GlobalData’s UK Insurance Consumer Survey indicates that the cost-of-living crisis is still driving many cancellations across personal insurance lines. In 2023, almost 10% of pet and travel insurance customers cancelled a policy, with many of these consumers saying they did so to cut costs or because they were offered significantly higher premiums at renewal.
Although disinflation in the UK economy suggests there is some light at the end of the tunnel, many UK consumers have resorted to insurance policy cancellations to reduce their costs. As of 2022, pet and travel policies are deemed to be the most expendable personal lines products to consumers, with almost 10% of customers making cancellations. In the pet line, 54.1% of these cancellations were made to cut costs while 30% were because the customer’s provider offered significantly higher premiums at renewal.
Herein lies the key challenge for the insurance industry in the coming period: Spiraling costs across most lines are increasing claim costs, while many consumers are unable to afford the requisite premiums needed to support those higher costs. According to the Office for National Statistics, the UK veterinary and other services cost index reached 153.3 in October 2022 (January 2015 = 100). These costs have escalated rapidly since the start of 2022, illustrating the challenge for insurers when it comes to claims payouts and the subsequent difficulties for consumers in affording insurance.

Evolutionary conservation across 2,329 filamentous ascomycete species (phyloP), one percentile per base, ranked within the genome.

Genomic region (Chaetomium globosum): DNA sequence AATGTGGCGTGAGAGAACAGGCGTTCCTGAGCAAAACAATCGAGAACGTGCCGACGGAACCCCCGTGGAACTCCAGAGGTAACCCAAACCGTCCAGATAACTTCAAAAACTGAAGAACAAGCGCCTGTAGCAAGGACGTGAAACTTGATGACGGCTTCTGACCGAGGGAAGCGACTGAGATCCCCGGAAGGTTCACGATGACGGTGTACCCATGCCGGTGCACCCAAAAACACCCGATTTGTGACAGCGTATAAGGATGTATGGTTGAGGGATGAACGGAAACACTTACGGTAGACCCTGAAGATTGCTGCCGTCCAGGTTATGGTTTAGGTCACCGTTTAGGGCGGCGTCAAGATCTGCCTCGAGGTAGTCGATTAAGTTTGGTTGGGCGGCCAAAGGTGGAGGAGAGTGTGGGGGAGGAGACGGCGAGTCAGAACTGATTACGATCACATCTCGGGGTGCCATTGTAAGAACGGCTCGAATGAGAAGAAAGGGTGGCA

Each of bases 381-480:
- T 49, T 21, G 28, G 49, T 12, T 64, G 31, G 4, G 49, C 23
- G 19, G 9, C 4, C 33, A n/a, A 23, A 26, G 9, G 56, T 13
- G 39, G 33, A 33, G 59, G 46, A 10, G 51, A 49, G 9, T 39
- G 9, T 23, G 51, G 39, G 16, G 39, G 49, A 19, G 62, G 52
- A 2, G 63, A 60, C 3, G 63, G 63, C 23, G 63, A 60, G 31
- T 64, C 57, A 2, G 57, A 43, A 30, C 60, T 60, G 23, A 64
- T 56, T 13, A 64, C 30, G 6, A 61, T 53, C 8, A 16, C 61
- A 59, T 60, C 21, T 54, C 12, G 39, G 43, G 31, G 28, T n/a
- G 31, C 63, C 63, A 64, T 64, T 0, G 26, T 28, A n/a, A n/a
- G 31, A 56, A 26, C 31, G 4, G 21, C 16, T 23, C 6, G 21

In the travel line, there has been a fall in the proportion of consumers making policy cancellations. With much greater travel freedoms (and a negligible possibility of new COVID-related restrictions), the travel sector has rebounded. With more travel in 2023, there is a reduced likelihood of consumers wanting to be without their travel insurance policy. However, among those who cancelled travel insurance, 40.2% did so as they wanted to cut costs.
In line with this trend, there has been tangible growth in single-trip policies sold as a proportion of all travel policies since the reopening of the travel sector. According to the Association of British Insurers, 36.1% of travel policies sold in 2022 were single-trip policies, compared to 22.6% in 2019. The growth in these policies is likely due to consumers increasingly seeking value for money, especially if they only travel once or twice a year.
The cost-of-living crisis has led to many policy cancellations across personal lines as consumers cut costs or seek cheaper alternatives. The growth of single-trip policies in the travel line provides evidence that offering more affordable alternatives to consumers can be a good way of maintaining business through these challenging financial times. Co-insurance policies in the pet line could offer a way forward for players in the sector in a similar vein. Providers willing to adapt to the changing demands and behaviors of customers in 2023 and beyond are likely to be in a stronger position to grow once the economy returns to normality.
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